Eagle over Cambridge Bill Bryson receives the Guild’s flagship award
Roly Smith (L) and Bill Bryson (R) with the Golden Eagle painting by David Bellamy.
At the end of January, more than 30 OWPG members and guests gathered at the Scott Polar Research Institute in Cambridge for the presentation of the 2011 Golden Eagle Award to Bill Bryson.
Bill Bryson may not be a famous Polar explorer, but the Institute was an inspired choice of venue none the less. As well as enjoying the presentation itself, the assembled company also appreciated the chance to explore the Polar Museum; for more on this see the sidebar on the facing page.
However, the main event was the presentation of the Golden Eagle itself. In his introductory remarks, Guild Chairman Jonathan Williams noted that Bill Bryson was in distinguished company, with past winners including two knights of the realm, Sir Chris Bonington and Sir David Attenborough, as well as other luminaries such as Doug Scott and Chris Brasher, not forgetting Alan Blackshaw, remembered elsewhere in this issue.
In presenting the Awards, Guild President Roly Smith described Bill Bryson as “probably the world’s No. 1 Anglophile”. Roly noted that Bill moved to Britain in 1973 and has lived here ever since, apart from an eight-year sojourn in New Hampshire while his four children were at school. It was during that period that Bill walked most of the legendary Appalachian Trail, a journey recorded in A Walk in the Woods.
However, excellent though these and Bill’s other books are, it was not on the strength of his writing that Guild members voted for Bill in the 2011 Golden Eagle. As Roly reminded us, the award is given for distinguished or meritorious service to the outdoors. In Bill’s case, his passion for walking and the British countryside was recognised by his appointment as a commissioner for English Heritage in 2003. In 2007 he became President of the Campaign to Protect Rural England (CPRE). He said recently that his five years at CPRE have often felt like the busiest of his life.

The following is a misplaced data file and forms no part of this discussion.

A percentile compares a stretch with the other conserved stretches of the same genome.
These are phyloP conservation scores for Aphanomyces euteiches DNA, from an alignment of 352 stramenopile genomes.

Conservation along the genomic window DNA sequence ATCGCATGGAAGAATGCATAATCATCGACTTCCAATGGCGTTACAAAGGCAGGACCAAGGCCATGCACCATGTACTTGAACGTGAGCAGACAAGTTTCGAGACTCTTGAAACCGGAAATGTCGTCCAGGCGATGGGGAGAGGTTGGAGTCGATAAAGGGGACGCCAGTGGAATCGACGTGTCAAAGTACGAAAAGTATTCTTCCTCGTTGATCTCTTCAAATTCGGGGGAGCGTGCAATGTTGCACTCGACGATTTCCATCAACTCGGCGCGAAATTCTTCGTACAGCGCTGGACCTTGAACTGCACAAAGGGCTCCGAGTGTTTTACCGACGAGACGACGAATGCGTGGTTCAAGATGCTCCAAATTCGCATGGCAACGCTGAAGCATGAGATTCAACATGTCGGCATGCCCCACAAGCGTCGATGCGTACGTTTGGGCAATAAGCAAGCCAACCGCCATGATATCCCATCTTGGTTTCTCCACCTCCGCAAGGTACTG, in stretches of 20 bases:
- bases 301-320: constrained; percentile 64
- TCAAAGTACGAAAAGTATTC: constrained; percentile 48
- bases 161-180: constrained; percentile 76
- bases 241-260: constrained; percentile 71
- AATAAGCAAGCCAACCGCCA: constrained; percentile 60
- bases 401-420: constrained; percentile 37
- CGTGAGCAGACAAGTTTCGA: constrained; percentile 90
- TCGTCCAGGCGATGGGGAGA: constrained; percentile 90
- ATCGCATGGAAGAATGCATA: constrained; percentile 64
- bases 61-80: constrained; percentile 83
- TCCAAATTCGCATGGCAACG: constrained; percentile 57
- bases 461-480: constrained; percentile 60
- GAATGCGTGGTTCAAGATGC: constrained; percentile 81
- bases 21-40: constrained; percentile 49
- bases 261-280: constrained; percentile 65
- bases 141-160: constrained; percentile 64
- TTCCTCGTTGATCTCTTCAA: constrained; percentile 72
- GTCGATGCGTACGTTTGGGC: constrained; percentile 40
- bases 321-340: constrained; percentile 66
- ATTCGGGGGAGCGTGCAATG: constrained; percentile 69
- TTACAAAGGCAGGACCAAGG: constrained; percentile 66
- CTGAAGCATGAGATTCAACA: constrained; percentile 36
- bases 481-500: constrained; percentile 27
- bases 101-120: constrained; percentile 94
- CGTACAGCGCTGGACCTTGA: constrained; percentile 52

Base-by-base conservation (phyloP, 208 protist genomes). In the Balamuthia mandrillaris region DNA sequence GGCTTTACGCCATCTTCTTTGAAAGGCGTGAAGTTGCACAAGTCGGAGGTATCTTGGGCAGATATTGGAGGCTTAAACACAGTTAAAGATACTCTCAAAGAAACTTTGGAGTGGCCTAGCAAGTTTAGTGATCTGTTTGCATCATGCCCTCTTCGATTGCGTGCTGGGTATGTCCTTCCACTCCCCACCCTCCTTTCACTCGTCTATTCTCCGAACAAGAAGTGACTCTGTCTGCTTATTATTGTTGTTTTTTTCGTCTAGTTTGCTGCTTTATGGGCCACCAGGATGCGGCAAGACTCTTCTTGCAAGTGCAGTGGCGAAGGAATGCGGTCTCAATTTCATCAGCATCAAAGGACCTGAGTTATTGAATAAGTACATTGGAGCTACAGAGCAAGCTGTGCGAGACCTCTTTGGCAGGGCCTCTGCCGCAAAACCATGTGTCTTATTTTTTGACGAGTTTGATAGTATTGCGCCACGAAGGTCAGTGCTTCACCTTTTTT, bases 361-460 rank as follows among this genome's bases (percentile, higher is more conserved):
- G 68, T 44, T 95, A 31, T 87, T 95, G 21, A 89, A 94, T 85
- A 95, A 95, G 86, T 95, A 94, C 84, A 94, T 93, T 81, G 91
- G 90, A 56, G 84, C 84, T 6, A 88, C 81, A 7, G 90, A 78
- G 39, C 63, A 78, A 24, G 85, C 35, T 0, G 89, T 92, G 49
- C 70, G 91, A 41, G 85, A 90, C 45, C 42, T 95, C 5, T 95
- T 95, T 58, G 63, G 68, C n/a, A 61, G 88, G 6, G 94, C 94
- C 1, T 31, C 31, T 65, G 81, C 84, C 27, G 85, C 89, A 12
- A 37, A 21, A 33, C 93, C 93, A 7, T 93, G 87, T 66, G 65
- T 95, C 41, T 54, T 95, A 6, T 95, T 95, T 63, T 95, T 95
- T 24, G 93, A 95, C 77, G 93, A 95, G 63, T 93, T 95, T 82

Bill has been actively involved in many campaigns, including his own ‘Stop the Drop’ anti-litter and fly-tipping campaign, which has attracted the support of Keep Britain Tidy and the Local Government Association. As Roly said, “figures produced by Keep Britain Tidy last year showed the full cost of our throwaway society now stands at a shocking £858 million.”
Bill has also done much to remind us British how much we have to be proud of. He described a view over Malhamdale, where he lived for many years, as his “favourite view in the entire world”. It was coming home to this view on one occasion that he realised what he loved about Britain was – all of it. ““Every last bit of it, good and bad,” he wrote. “Marmite, village fetes, country lanes, people saying ‘musn’t grumble’...” (Notes from a Small Island).
In his inaugural address as CPRE president, Bill wondered why we don’t make the whole of England a National Park. “In
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